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By Sam Sooppersaud (Photo: Courtesy Shiek Mohamed, NewYorkCricket.com)
Thursday, September 15, 2011, I returned homeabout 3:40 p.m. after
doing some chores around the village. As I was packing away my tools in
the garage my wife looked out the window and called out to me, "Sam,
come, come right away". The tone of her voice and the countenance on her
face told me that something bad had happened. So I went under the
window and looked up.
"Jerry died, Jerry died", she repeated a
few times. I asked which Jerry as I know a few friends named Jerry. My
wife said, "our neighbor from Besty Ground, your friend the umpire"
For a few moments I was speechless, in total shock. I then asked if
she is sure, and how she knew. She said our mutual friend, Bridgebokan,
called and said that Jerry was on his way home from work. Another
vehicle hit his from behind. Jerry came out to check on his car. He was
hit by another vehicle. Jerry died of his injuries.
known Jerry for over fifty years. We both came from the Berbice
district of East Canje. I from Canefield Settlement, Jerry from Betsy
Ground. He lived next door to my wife Sevika. They both attended
Transfiguration Lutheran School at Betsy Ground. I went to St Patrick's
During the fifties (50'S) when we were growing up
there were inter school cricket competitions: high schools and primary
schools. Jerry played for Transfiguration, while I played for St.
Patrick's. Our mutual friend Bridgebokan played for Cumberland
Jerry bowled at a medium pace. Like most medium
pacers his line and length were immaculate. He was almost always on
spot. Many batsmen took extra care when facing the guile of the young
Jerry and myself along with my wife went to
Berbice Educational Institute (Ramlochan High School), after we had
graduated from elementary school. In high school Jerry continued to play
the game he loved so much. He represented B.E.I. on numerous
tournaments among the high schools in the Firestone Competition
sponsored by then businessman Somal Rampersaud. Of course he bowled his
medium pace stuff, with much success.
After high school we
kept in touch, afterall we were living not far away from each other. We
then both took up our respective employment, Jerry went into sales as an
Insurance Representative, I joined the Guyana Police Force. Then came
family: wife and children and I guess both of us became immersed in the
family life, but we still saw each other, but less frequently.
I emigrated to the USA in 1969 and did not meet up with Jerry again,
maybe, until the mid eighties. I was playing in a league game. Guess
who was one of the umpires! Jerry Kishun. It was quite a reunion
between. We had so many stories to tell each other. So much to catch up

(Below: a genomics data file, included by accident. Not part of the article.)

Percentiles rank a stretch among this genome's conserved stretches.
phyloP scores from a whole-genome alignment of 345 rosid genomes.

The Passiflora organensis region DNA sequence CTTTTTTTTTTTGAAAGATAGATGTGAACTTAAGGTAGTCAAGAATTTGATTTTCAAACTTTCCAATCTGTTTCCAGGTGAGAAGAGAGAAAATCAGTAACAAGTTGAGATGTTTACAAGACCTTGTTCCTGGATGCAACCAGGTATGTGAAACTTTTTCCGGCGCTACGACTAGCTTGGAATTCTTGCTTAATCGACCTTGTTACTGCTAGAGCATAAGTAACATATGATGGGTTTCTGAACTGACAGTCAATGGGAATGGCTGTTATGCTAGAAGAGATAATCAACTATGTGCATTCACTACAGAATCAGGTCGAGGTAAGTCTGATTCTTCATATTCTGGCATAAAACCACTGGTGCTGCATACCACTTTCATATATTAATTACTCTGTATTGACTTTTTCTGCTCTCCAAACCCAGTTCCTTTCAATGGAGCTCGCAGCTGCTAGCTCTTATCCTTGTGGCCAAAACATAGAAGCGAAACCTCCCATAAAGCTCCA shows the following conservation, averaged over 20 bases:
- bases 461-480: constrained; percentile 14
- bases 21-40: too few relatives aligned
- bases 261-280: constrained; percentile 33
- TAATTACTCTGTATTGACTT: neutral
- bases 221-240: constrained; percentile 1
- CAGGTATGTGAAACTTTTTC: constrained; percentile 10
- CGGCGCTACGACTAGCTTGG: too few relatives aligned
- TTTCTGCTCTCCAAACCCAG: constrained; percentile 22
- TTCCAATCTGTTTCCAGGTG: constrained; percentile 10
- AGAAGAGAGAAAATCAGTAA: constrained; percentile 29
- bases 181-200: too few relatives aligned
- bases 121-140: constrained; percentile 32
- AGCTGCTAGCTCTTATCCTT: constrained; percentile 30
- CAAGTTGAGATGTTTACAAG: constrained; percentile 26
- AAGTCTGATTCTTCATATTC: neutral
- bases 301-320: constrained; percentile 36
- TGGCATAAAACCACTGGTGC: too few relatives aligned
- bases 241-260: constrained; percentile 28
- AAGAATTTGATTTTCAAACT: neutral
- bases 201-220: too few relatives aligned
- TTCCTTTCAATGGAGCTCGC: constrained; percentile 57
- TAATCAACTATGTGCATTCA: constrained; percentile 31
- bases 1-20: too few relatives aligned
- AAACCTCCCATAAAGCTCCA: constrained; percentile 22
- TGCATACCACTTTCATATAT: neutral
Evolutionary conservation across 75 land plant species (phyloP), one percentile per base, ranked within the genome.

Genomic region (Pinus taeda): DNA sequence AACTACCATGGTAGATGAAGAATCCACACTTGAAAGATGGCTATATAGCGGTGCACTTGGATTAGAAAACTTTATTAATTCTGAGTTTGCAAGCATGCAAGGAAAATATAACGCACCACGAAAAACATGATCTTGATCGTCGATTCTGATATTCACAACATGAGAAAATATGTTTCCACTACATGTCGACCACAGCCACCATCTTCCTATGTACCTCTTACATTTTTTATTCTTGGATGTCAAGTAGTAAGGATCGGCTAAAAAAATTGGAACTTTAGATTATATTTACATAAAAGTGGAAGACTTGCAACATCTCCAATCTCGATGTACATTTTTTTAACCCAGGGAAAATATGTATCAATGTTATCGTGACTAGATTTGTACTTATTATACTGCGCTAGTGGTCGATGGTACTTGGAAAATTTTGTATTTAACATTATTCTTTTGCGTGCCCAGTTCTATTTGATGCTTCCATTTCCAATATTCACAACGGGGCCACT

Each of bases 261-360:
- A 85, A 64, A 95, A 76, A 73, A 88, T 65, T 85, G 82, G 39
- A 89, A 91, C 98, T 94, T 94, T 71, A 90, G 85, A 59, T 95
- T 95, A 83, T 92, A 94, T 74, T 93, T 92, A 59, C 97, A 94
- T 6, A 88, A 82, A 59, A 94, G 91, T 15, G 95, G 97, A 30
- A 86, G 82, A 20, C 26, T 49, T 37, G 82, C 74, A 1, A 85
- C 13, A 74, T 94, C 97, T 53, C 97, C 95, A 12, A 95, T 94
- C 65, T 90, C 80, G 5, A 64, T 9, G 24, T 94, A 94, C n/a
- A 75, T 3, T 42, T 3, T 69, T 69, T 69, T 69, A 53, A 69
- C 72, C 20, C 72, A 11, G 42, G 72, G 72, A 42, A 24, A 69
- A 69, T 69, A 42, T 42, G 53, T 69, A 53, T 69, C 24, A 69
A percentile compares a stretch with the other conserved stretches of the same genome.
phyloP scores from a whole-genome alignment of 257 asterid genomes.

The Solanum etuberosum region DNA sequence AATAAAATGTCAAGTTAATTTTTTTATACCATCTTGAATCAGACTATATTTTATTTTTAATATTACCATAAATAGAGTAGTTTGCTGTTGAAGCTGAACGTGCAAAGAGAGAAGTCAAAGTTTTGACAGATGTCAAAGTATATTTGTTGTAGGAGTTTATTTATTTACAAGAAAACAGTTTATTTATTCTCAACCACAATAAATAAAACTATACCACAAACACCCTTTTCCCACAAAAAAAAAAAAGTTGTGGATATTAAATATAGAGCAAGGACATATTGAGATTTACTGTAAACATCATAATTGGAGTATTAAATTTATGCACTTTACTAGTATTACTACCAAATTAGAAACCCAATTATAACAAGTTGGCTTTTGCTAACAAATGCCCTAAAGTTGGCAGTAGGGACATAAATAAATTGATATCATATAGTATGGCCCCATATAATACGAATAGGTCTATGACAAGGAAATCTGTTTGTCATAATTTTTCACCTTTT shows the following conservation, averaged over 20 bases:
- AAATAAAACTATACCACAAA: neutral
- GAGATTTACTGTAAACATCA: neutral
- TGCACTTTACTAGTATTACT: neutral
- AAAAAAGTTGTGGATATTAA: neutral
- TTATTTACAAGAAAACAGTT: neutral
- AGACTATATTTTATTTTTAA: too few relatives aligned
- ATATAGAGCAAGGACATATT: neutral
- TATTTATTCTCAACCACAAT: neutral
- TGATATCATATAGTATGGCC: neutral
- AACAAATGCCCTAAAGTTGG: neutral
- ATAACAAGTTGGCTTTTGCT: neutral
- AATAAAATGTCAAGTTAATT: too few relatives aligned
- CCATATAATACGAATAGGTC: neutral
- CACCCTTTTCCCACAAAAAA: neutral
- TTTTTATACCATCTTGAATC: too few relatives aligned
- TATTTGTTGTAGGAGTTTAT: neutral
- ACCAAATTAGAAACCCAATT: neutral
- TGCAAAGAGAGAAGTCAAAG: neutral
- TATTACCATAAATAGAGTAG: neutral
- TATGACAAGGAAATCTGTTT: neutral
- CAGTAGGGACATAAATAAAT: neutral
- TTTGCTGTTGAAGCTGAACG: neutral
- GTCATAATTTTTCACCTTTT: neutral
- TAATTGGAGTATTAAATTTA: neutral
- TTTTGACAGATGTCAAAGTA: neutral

According to Jerry, he just did not want to "hang it up"
when his playing days were over. He still enjoyed the game. He went to
several games as a spectator but did not feel that fulfilment. He
decided that he will "get into umpiring". He wanted to give back to that
game that had given him so much.
Umpire Jerry Kishun was
trained as an umpire back in Guyana and stood in numerous First Class
matches, but he was always willing and ready to do the "village" games.
He was much respected by his peers, players, and spectators alike. When
he came to the USA, he continued his umpiring career in New York
Metropolitan area. He umpired in New York, New Jersey, and Connecticut.
He was also guest umpire at several out of state tournaments.
In New York, Jerry umpired in the Red Stripe tournaments, the
Caribbean Cup, several USACA regional tournaments, inter-league
tournaments, and numerous other tournaments and competitions. At the
time of his passing Jerry was a well liked and respected umpire
attached to the United States of America Cricket Umpires Association
(USACUA) standing in the Brooklyn Cricket League, Nassau Cricket League,
and the Eastern American Cricket Association. With the advent of the
Public Schools Athletic League Varsity cricket program, Umpire Jerry was
called to duty and he was one of the favorites of the young kids. He
was always ready to offer a "little advice" to a youngster, bowler or a
One memory came to mind that put a smile to my
face. It was when I first met Jerry over here in New York, when he
umpired the league match in which I played. After the game we talked
for a while. As I was about to leave to go home, Jerry said, "Snakey,
whey you going?" I told him I was going home. Jerry's reply was, "nah
not yet, come to me car". Together we went to Jerry's car. He opened his
car trunk. Behold, in his trunk was a carton box. In the box was a
variety of, how do I put it, let's just say "beverages. "
a reunion we had!. We were joined by several of the players. From what I
learnt from them, Jerry was always one to accomodate his friends after a
Jer, (this is what I usually call him), Umpire Jerry
we will all miss you, as a friend, an adviser, and an astutue umpire.
reported yesterday that
NYPD had arrested and charged 61-year-old Luis Narvaez with leaving an
accident that resulted in the death of 65-year-old Jerry Kishun and
tampering with evidence. The hit-and-run happened at 4:54 a.m. on Thursday at the Grand Central Parkway exit at 82nd Street.